Monday, July 5, 2010

Identity on the Catwalk, Part 2

One of my problems with being a performer/actor-type in Los Angeles is that I am easily starstruck. It's difficult for me, sometimes, to let well known actors just be regular people if I get the chance to meet them.

Mr. T was one of the male models in the fashion show fund raiser for Nisei Week. He is a prominent actor and director, and a standout celebrity in the Asian American acting community. A highlight of his impressive career was winning the Academy Award for Best Live Action Short, Visas and Virtues, in which he starred, directed, and co-wrote.

He is an obvious role model for Asian American men, as much for his good looks and physique as for his accomplished career.

I had met Mr. T before, at other fund raisers and theater events, but only briefly. It had been years since I had last seen him, and I doubted that he would remember me. I was happy that we would have the chance to work more directly together, even if for only one afternoon.

Theater friends had told me that Mr. T is "a nice guy" but not very sociable. Even having been forewarned, I was still disappointed when he wasn't very responsive to my attempts at small talk with him. During a lunch break with the other models, Mr. T seemed content to stay out of conversation and let his gaze wander elsewhere.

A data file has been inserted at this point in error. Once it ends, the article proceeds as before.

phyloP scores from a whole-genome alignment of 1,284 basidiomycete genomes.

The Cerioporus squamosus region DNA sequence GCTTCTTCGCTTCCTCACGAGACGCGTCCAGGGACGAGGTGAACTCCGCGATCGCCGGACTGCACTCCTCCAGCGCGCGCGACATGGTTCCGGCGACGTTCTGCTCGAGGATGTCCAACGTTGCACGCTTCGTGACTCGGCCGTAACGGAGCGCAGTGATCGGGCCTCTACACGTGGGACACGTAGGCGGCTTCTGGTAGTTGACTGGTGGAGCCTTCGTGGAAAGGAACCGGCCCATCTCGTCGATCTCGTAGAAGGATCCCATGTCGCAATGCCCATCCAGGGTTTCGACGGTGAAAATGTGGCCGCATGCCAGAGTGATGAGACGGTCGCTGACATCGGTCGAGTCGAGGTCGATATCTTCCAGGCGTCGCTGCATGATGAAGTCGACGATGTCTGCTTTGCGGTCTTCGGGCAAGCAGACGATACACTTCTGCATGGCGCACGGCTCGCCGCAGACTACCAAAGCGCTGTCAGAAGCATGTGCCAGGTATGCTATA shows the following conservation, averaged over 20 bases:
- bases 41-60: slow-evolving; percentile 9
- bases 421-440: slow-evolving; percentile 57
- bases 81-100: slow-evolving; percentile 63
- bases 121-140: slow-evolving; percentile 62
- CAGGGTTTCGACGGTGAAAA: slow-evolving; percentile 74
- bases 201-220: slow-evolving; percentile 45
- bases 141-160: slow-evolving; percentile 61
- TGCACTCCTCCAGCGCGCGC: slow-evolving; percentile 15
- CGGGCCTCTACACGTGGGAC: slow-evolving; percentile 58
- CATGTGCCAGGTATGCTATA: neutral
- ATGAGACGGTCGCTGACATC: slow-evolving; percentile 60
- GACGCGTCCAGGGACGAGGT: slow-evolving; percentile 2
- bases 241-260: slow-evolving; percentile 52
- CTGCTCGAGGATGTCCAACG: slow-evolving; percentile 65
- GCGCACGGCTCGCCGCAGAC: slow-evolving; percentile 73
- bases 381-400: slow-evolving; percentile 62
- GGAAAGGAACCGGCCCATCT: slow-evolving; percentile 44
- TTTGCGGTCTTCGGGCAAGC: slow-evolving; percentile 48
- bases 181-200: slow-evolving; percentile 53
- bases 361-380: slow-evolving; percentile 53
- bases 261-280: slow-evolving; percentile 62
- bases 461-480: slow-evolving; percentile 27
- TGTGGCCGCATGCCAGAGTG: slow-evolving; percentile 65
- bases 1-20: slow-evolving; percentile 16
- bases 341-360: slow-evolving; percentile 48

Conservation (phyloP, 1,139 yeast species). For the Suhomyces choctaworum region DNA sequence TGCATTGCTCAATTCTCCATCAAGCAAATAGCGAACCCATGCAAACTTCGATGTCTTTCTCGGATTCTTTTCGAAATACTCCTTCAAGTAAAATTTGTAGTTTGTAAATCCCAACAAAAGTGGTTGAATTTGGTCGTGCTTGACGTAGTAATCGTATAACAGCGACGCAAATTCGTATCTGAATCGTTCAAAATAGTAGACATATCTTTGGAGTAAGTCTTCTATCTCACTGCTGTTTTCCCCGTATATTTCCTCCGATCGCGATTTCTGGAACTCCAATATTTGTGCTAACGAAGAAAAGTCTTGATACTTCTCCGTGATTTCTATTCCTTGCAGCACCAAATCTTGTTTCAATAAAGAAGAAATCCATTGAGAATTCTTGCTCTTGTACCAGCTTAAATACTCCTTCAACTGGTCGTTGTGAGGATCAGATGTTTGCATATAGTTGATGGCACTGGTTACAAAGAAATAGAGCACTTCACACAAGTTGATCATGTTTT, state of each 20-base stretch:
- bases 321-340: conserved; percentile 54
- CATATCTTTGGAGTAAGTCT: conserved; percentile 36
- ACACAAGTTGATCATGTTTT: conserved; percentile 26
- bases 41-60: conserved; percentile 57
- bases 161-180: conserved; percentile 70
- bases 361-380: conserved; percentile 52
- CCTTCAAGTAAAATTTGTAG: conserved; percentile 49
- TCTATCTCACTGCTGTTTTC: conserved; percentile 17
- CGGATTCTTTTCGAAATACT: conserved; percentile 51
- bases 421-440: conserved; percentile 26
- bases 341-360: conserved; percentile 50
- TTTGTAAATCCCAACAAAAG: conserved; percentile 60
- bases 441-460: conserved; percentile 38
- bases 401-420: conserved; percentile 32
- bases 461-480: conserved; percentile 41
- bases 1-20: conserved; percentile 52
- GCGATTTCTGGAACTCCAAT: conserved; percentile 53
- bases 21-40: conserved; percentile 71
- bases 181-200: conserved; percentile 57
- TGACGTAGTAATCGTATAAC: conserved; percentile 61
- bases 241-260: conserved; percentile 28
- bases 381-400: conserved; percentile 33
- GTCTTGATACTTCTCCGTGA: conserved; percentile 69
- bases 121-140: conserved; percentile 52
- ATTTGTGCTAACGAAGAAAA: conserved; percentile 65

I was sorry that the chance to be buddy-buddy with Mr. T did not organically occur.

Mr. T reminded me of an alter ego I had invented as a kind of defense mechanism exercise: "Tad Tokunaga." Where in real life I am sometimes too emotional for my own good, the fictional Tad is stoic and aloof. In my mind, Tad is full-blooded Japanese (I am only half) and very Asian looking. He is the silent type, non-responsive in general, and rocker-thin. And he smokes.

Tad Tokunaga is everything I'm not, and it helps, even if only a little bit, to focus on who he is when my feelings get hurt and I want to not care about it.

It was strange to recognize that Mr. T was a good true-to-life example of who I imagine Tad Tokunaga to be. I don't know Mr. T's stage and film roles well, but after last month's fashion show, I'd guess that he saves most of his emotional expression for his acting career, and maybe for those he is closest to.

Maybe he is just a very private person.

Even though I was disappointed not to have the chance to be chummy with him, I still admire him. I still hold Mr. T up as a role model, especially as we both progress through middle age (he is still a sexy and attractive man at the end of five decades). If I am too emotional, I can use the inspiration he provides to balance my own real life persona.

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